I was born on Yom Kippur in 1938, in the city of Kazan, Tatarstan, Soviet Russia, where I was educated in Torah by underground Chabad teachers. At a time when the practice of Judaism was against the law, a Chabad chasid used to come to our home to teach us the basics, despite the danger of imprisonment.
In this oppressive environment, my parents tried their best to be Torah observant. Even after the war when we moved to Moscow, where Jewish life was even harder, they took great pains to keep kosher and, against all odds, they succeeded.
I attended public school and I tried to avoid desecrating Shabbos as much as I could. Generally, this was not completely possible, though I managed to play hooky on the Jewish High Holidays. After that, in 1955, I went to university – the Moscow Conservatory of Music – to become a pianist, and I was arrested twice while trying to attend the great Moscow Choral Synagogue. I was questioned and held in jail a few days each time, but I suffered no further fallout from those incidents.
From that time on, I – along with the rest of my family – was actively trying to leave Russia. Finally, in 1970, a Chabad emissary went to the Rebbe in New York to ask for the Rebbe’s blessing that we get out. And less than a year later – at a time when this was near impossible! – we received the green light to go. As soon as we arrived in America, of course we came to see the Rebbe to express our gratitude.
That was the first time I participated in a farbrengen and saw thousands of Jews gathered together – something which was forbidden in Russia. It was amazing to hear the Rebbe speak and to see everyone so happy, singing with such joy. For me, it was an unbelievable experience.
During the farbrengen I was sitting by the door as far away from the Rebbe as you could get, and I couldn’t hear him very well from there. But even if I could have heard him, I wouldn’t have understood much.
Then, something happened – the Rebbe began to distribute wine from his cup, and I saw people lining up to receive it and say L’Chaim.
I was sitting in the back, debating with myself whether I should join them. I wanted to, but not being a Chabad chasid, I wasn’t sure if I should, until I saw the line coming to an end. And then, on an impulse, I got up and stood at the back of the line. Before long, I found myself in front of the Rebbe holding my cup. The Rebbe gave me a big smile, poured wine into my cup, and I said L’Chaim. I started to walk away, but the Rebbe called me back. He motioned for me to come forward.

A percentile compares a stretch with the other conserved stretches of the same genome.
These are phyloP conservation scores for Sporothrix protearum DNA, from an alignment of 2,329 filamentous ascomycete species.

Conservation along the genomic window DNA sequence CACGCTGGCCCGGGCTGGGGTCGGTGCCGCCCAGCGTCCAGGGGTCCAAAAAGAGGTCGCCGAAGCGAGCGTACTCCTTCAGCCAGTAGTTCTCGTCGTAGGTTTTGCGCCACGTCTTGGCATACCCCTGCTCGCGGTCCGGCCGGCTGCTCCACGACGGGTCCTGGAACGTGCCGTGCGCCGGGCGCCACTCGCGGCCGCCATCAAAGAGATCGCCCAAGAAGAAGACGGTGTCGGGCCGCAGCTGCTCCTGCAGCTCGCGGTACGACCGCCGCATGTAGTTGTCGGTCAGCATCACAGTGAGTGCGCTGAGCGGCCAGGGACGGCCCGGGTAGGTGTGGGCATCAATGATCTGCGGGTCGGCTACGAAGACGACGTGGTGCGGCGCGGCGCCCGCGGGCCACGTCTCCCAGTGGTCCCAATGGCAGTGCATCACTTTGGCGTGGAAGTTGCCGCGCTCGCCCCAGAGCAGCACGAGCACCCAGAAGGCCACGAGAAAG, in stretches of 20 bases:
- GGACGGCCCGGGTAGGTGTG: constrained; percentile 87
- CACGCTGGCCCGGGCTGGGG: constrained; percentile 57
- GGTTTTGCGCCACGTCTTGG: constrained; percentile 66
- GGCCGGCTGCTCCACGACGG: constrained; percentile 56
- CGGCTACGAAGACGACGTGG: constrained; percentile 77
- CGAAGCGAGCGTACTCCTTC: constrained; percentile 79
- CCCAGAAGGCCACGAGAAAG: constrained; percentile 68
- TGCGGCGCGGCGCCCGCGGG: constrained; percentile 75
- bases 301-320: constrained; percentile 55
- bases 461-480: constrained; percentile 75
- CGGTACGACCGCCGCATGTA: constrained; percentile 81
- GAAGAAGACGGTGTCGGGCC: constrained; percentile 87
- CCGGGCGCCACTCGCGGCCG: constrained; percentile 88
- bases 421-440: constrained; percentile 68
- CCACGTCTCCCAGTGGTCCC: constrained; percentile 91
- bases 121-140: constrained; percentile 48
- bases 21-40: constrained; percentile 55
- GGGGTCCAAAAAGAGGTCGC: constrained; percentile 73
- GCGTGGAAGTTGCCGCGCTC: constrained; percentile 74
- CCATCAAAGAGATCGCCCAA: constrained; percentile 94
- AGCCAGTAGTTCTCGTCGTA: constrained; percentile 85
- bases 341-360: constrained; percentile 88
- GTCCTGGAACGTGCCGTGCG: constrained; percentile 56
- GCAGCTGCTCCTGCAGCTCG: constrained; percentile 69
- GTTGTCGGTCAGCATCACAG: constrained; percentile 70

So I came back, and he gave me an even bigger smile and poured more wine into my cup. I said L’Chaim again, and then he spoke to me in Russian: “Don’t have any more doubts.” I was so shaken that I almost fainted. Then he said, “Sing!” And I started to sing, the Passover song, “Who knows one?” except I sang it in Russian: “Ech Ti Zimlak…”
After that time, I was privileged to sing many, many times at the Rebbe’s farbrengens. And every time, it was a tremendous thing for me to do so, standing next to the Rebbe.
As I mentioned, I was educated as a musician in Russia. And there came a time when I was invited to give a concert in Manhattan – in a very large hall, the name of which I don’t remember. It was a concert of Jewish melodies for the Workmen’s Circle, a secular Jewish organization. During the first intermission, somebody approached me and asked me to take off my yarmulke. I refused to do this. And then, during the second intermission, another person came over to me – he said he was the vice-president of the organization sponsoring the concert, and his organization was very happy that I was performing for them, but they were not comfortable with my wearing a yarmulke. Would I please remove it?
I got very upset at this, and I said to him straight out, “You are the second person to come to me and ask me to take off my yarmulke. And if someone else comes, then I will not only not take it off, I will take out my tzitzis and make sure no one has any doubt that I am a Torah observant Jew.”
That put an end to that.
When I came to see the Rebbe, I told him about this upsetting incident. As I was relating the story, I said, “I was giving a concert to a Jewish audience that was not observant…”
When I said that, the Rebbe interrupted me: “Why do you say that they were not observant? They are observant, they just don’t know that they are observant!”
I will never forget it.
But, of the many times that I saw the Rebbe, there is one story involving my daughter that stands out in my mind.
Let me preface: I once brought my son to a farbrengen but I did not bring my daughter. And right away the Rebbe asked, “Where is she? Where is Tanya?”
When my son heard the Rebbe asking for Tanya, he ran to a make a call to my wife. She brought her right over – Tanya was then just a little girl – and when the Rebbe saw her, he waved to her. After that, I would bring her to Chabad events on many occasions.
One time the Rebbe was distributing wine at the end of a festival, and many of the yeshiva students were singing chasidic songs. Standing on the stage not far from the Rebbe, I led a song and Tanya, who was seven or eight years old at the time, began to sing along. When she did that, the Rebbe’s secretary indicated to me that she should stop, as the men present could not listen to the voice of a girl singing.
Video: The Rebbe’s sensitivity to a young girl
The Rebbe noticed this and, concerned that she might be upset, put down his cup of wine, turned to her and motioned to her to clap. He was encouraging her to participate, and he did this for some time. I was amazed! That the Rebbe should consider the feelings of a child and that he should take so much trouble to engage her!
He had a tremendous love for every Jew and every person. In fact, what he felt was beyond love – it was a feeling of unity. He united us with him and with G-d. I experienced this feeling, and I will never forget it.